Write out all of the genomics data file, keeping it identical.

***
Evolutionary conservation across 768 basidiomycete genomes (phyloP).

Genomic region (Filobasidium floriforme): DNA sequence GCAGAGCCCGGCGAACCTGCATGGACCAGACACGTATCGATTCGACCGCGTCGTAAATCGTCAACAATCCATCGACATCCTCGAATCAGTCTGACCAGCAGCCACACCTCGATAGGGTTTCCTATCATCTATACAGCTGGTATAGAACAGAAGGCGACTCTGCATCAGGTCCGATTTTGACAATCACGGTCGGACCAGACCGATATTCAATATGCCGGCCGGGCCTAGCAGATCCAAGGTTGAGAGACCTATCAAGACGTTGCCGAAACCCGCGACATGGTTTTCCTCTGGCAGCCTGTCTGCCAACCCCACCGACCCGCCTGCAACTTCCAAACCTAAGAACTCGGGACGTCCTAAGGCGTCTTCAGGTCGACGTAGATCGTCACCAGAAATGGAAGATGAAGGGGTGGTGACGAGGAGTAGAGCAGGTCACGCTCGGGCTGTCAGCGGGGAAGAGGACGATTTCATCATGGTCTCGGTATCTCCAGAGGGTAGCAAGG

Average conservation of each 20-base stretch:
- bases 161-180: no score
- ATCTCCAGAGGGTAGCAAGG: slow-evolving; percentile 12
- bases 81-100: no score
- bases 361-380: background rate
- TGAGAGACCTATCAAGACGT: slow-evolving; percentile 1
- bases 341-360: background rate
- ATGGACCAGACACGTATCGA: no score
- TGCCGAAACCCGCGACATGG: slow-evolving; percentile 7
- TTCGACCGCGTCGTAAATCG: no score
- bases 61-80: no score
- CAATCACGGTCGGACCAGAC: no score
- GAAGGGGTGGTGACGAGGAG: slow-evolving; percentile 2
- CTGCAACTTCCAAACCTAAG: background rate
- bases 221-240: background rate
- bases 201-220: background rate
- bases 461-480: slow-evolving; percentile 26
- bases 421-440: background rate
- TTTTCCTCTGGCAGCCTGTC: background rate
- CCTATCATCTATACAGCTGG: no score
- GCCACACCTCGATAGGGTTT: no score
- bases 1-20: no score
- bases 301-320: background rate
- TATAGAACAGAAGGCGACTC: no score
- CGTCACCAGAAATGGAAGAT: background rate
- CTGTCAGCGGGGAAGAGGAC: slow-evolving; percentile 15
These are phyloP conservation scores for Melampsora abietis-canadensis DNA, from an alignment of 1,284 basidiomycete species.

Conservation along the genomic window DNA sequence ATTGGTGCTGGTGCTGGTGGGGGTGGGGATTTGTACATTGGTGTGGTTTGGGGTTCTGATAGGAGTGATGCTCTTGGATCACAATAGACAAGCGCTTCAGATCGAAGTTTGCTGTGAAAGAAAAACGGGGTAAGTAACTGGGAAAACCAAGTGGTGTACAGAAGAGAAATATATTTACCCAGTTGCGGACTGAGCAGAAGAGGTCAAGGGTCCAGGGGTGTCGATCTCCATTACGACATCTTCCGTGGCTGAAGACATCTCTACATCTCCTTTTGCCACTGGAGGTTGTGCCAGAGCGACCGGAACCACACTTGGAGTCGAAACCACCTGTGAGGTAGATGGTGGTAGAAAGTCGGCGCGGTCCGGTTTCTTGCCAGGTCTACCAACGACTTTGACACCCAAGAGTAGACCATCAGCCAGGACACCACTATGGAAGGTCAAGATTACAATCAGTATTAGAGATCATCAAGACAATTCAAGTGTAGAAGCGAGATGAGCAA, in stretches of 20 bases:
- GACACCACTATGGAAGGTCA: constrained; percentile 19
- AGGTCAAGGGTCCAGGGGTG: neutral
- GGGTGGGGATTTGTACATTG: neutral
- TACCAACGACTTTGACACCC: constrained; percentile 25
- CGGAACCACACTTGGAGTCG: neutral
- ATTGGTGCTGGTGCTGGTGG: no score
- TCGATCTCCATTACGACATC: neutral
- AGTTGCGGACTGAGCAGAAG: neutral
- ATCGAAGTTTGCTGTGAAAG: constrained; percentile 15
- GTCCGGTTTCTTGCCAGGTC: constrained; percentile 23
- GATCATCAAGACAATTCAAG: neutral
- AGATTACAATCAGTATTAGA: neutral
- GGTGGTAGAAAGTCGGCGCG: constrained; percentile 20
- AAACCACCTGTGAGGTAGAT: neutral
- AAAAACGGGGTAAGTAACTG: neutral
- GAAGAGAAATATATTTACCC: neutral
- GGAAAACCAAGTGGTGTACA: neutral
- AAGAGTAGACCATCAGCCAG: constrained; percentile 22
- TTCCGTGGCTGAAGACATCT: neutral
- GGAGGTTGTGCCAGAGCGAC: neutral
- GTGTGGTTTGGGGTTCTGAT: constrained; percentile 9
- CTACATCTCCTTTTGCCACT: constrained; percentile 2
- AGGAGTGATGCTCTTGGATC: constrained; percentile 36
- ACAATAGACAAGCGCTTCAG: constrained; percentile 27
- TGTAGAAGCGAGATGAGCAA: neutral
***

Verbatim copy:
Evolutionary conservation across 768 basidiomycete genomes (phyloP).

Genomic region (Filobasidium floriforme): DNA sequence GCAGAGCCCGGCGAACCTGCATGGACCAGACACGTATCGATTCGACCGCGTCGTAAATCGTCAACAATCCATCGACATCCTCGAATCAGTCTGACCAGCAGCCACACCTCGATAGGGTTTCCTATCATCTATACAGCTGGTATAGAACAGAAGGCGACTCTGCATCAGGTCCGATTTTGACAATCACGGTCGGACCAGACCGATATTCAATATGCCGGCCGGGCCTAGCAGATCCAAGGTTGAGAGACCTATCAAGACGTTGCCGAAACCCGCGACATGGTTTTCCTCTGGCAGCCTGTCTGCCAACCCCACCGACCCGCCTGCAACTTCCAAACCTAAGAACTCGGGACGTCCTAAGGCGTCTTCAGGTCGACGTAGATCGTCACCAGAAATGGAAGATGAAGGGGTGGTGACGAGGAGTAGAGCAGGTCACGCTCGGGCTGTCAGCGGGGAAGAGGACGATTTCATCATGGTCTCGGTATCTCCAGAGGGTAGCAAGG

Average conservation of each 20-base stretch:
- bases 161-180: no score
- ATCTCCAGAGGGTAGCAAGG: slow-evolving; percentile 12
- bases 81-100: no score
- bases 361-380: background rate
- TGAGAGACCTATCAAGACGT: slow-evolving; percentile 1
- bases 341-360: background rate
- ATGGACCAGACACGTATCGA: no score
- TGCCGAAACCCGCGACATGG: slow-evolving; percentile 7
- TTCGACCGCGTCGTAAATCG: no score
- bases 61-80: no score
- CAATCACGGTCGGACCAGAC: no score
- GAAGGGGTGGTGACGAGGAG: slow-evolving; percentile 2
- CTGCAACTTCCAAACCTAAG: background rate
- bases 221-240: background rate
- bases 201-220: background rate
- bases 461-480: slow-evolving; percentile 26
- bases 421-440: background rate
- TTTTCCTCTGGCAGCCTGTC: background rate
- CCTATCATCTATACAGCTGG: no score
- GCCACACCTCGATAGGGTTT: no score
- bases 1-20: no score
- bases 301-320: background rate
- TATAGAACAGAAGGCGACTC: no score
- CGTCACCAGAAATGGAAGAT: background rate
- CTGTCAGCGGGGAAGAGGAC: slow-evolving; percentile 15
These are phyloP conservation scores for Melampsora abietis-canadensis DNA, from an alignment of 1,284 basidiomycete species.

Conservation along the genomic window DNA sequence ATTGGTGCTGGTGCTGGTGGGGGTGGGGATTTGTACATTGGTGTGGTTTGGGGTTCTGATAGGAGTGATGCTCTTGGATCACAATAGACAAGCGCTTCAGATCGAAGTTTGCTGTGAAAGAAAAACGGGGTAAGTAACTGGGAAAACCAAGTGGTGTACAGAAGAGAAATATATTTACCCAGTTGCGGACTGAGCAGAAGAGGTCAAGGGTCCAGGGGTGTCGATCTCCATTACGACATCTTCCGTGGCTGAAGACATCTCTACATCTCCTTTTGCCACTGGAGGTTGTGCCAGAGCGACCGGAACCACACTTGGAGTCGAAACCACCTGTGAGGTAGATGGTGGTAGAAAGTCGGCGCGGTCCGGTTTCTTGCCAGGTCTACCAACGACTTTGACACCCAAGAGTAGACCATCAGCCAGGACACCACTATGGAAGGTCAAGATTACAATCAGTATTAGAGATCATCAAGACAATTCAAGTGTAGAAGCGAGATGAGCAA, in stretches of 20 bases:
- GACACCACTATGGAAGGTCA: constrained; percentile 19
- AGGTCAAGGGTCCAGGGGTG: neutral
- GGGTGGGGATTTGTACATTG: neutral
- TACCAACGACTTTGACACCC: constrained; percentile 25
- CGGAACCACACTTGGAGTCG: neutral
- ATTGGTGCTGGTGCTGGTGG: no score
- TCGATCTCCATTACGACATC: neutral
- AGTTGCGGACTGAGCAGAAG: neutral
- ATCGAAGTTTGCTGTGAAAG: constrained; percentile 15
- GTCCGGTTTCTTGCCAGGTC: constrained; percentile 23
- GATCATCAAGACAATTCAAG: neutral
- AGATTACAATCAGTATTAGA: neutral
- GGTGGTAGAAAGTCGGCGCG: constrained; percentile 20
- AAACCACCTGTGAGGTAGAT: neutral
- AAAAACGGGGTAAGTAACTG: neutral
- GAAGAGAAATATATTTACCC: neutral
- GGAAAACCAAGTGGTGTACA: neutral
- AAGAGTAGACCATCAGCCAG: constrained; percentile 22
- TTCCGTGGCTGAAGACATCT: neutral
- GGAGGTTGTGCCAGAGCGAC: neutral
- GTGTGGTTTGGGGTTCTGAT: constrained; percentile 9
- CTACATCTCCTTTTGCCACT: constrained; percentile 2
- AGGAGTGATGCTCTTGGATC: constrained; percentile 36
- ACAATAGACAAGCGCTTCAG: constrained; percentile 27
- TGTAGAAGCGAGATGAGCAA: neutral